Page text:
GAME NAME: Deadpool
DEVELOPER(S): High Moon Studios
PLATFORM(S): Xbox 360, PS3, PC
GENRE(S): Action Beat ‘Em Up
RELEASE DATE(S): June 28th 2013
On paper, Deadpool seems absolutely perfect for a video game – He’s a wisecracking mercenary ninja sporting dual swords and pistols – as well as self-regeneration and teleporting abilities. It’s an ironic, deliberately derivative mix that should be easy to translate into a fun video game. In addition to this, Deapoool, as polarizing as he is can be, is already a hugely popular character among fans of the Marvel Universe, with his self aware, puerile 4th wall breaking antics making him at the very least unique if nothing else.
These traits are earnestly recreated by Nolan North – a man about as close as somebody can be to a household name in voice acting when it comes to video games. Not only has North lent his voice to just about every single game ever released, including the likes of Uncharted, Arkham City and The Last of Us, North has also provided the voice of Deadpool in various animated features and the Marvel vs Capcom series. He puts in an ardent performance as the eponymous loud-mouth, and does his best with an extremely by-the-numbers script that largely centres around the player hopefully finding the word “balls” or “boner” the ultimate comedy zenith – a move in which the writers have apparently made the bizarre choice to market their game solely to Beavis and Butthead.
The premise of the game flashes promise – Deadpool, playing to his 4th wall breaking roots, is holding the employees of High Moon Studios to ransom so that they will make a game about him. It starts promisingly enough, with one of the game’s few genuinely funny jokes involving Nolan North himself agreeing to do the voice acting, but this meta-premise is ultimately wasted and becomes secondary to a convoluted plot that serves as an excuse to wheel out various characters in the broader Marvel Universe as you plod through the game’s generic, lifeless levels.
This could all be forgiven if the gameplay was fun and engaging, but sadly this is the worst part of Deadpool. With combat mildly reminiscent of the likes of Devil May Cry, you have the ability to use hand to hand combat utilizing various weapons, in combination with a number of different guns. To the game’s credit, there is a huge variety in both weapons and upgrades, but the changes rarely feel significant or change how you play the game. The combat feels clumsy, rigid and lifeless, the gun-play in particular feels totally non-tactile and unsatisfying and has none of the nuance shown in combo systems in similar games like the recent DmC or something like Bayonetta.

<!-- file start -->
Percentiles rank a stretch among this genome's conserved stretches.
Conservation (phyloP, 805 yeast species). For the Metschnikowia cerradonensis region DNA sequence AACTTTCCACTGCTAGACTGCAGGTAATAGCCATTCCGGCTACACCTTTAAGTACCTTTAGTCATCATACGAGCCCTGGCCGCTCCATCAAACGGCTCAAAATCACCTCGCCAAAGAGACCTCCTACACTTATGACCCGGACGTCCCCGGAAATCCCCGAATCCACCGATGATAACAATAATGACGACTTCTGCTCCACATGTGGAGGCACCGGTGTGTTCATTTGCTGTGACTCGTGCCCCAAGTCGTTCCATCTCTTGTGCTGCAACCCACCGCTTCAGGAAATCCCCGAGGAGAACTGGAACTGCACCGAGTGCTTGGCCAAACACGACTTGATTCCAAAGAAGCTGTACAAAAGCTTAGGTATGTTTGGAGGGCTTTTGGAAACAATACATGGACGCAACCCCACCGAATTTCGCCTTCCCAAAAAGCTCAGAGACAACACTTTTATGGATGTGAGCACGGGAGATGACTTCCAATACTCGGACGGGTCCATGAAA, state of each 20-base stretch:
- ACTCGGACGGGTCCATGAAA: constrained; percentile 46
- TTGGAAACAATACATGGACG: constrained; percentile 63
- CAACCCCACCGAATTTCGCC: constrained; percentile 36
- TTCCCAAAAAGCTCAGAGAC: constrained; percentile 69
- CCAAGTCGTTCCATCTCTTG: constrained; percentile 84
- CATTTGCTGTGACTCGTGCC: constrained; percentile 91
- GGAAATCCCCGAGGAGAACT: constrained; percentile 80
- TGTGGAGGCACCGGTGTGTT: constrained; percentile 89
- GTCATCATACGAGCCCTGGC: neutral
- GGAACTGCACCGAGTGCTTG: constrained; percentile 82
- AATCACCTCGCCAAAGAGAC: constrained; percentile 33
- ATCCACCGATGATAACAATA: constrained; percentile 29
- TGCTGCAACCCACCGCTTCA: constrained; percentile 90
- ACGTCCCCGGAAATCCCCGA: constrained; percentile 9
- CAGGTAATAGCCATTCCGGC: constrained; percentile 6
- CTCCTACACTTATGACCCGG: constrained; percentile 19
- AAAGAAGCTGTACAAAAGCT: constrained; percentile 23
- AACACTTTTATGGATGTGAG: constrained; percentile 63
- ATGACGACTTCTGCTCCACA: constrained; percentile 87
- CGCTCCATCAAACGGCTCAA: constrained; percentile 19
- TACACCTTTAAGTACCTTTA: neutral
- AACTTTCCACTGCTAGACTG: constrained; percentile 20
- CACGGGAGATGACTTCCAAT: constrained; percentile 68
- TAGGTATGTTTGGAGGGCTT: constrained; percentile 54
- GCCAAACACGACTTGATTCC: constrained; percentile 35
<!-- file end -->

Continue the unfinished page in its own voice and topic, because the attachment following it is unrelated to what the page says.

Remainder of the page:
All of this takes place in some of the most cliché, generic levels your mind will dare to comprehend, with nothing novel or exciting ever appearing to change up the pace or setting of the game or confound the player. At one point Deadpool actually stops to remark about how rote a certain boss battle is – a self referential joke that could have been pretty funny if the game did more to excite the player, yet instead inadvertently becomes a bizarrely ignorant commentary of how bad the game is. There are more than a few snipes by Deadpool in this vein and it’s hard to work out if the game is cheerfully laughing at it’s own failings in nervous embarrassment, or really does have that little self-awareness, that it doesn’t realise how poor it is. The game also manages the remarkable achievement of looking horrible whilst somehow running terribly, with it’s sparse, blocky environments, bland models and janky physics somehow crippling the ageing Unreal 3 engine to a flickbook smooth frame-rate at times.
The most upsetting part is that it feels as though didn’t need to be like this – As mentioned, Deadpool lends himself to video games brilliantly and High Moon are a good studio, as proven by the brilliant and surprising sleeper hits in the Transformers Cybertron series. There are brief flashes of the loving fan service that made the Transformers games so good – for example any new character encountered in the story is given a stylish, introductory comic book style entrance that give a tiny glimpse into the subtle but meaningful flourishes High Moon fans will undoubtedly know them for.
Ultimately, there are simply too many fundamental flaws in the core mechanics and design to look past. Deadpool is a frustratingly dull, perpetually grating mess of a game that seems so valiantly unaware of how poor it is, it actually borders on insulting the player. It is painfully ironic and equally mystifying how a character who’s defining characteristic is purposeful self awareness could be imprisoned within a game so seemingly oblivious to how belligerently poor it is. In another one of it’s awareness devoid jokes, Deadpool gleefully boasts about how many views the announcement trailer got… Sadly, all this serves to do is provide a tragic guideline for estimating just how many people will be bitterly disappointed by this tepid, excitement bereft waste of everyone’s time.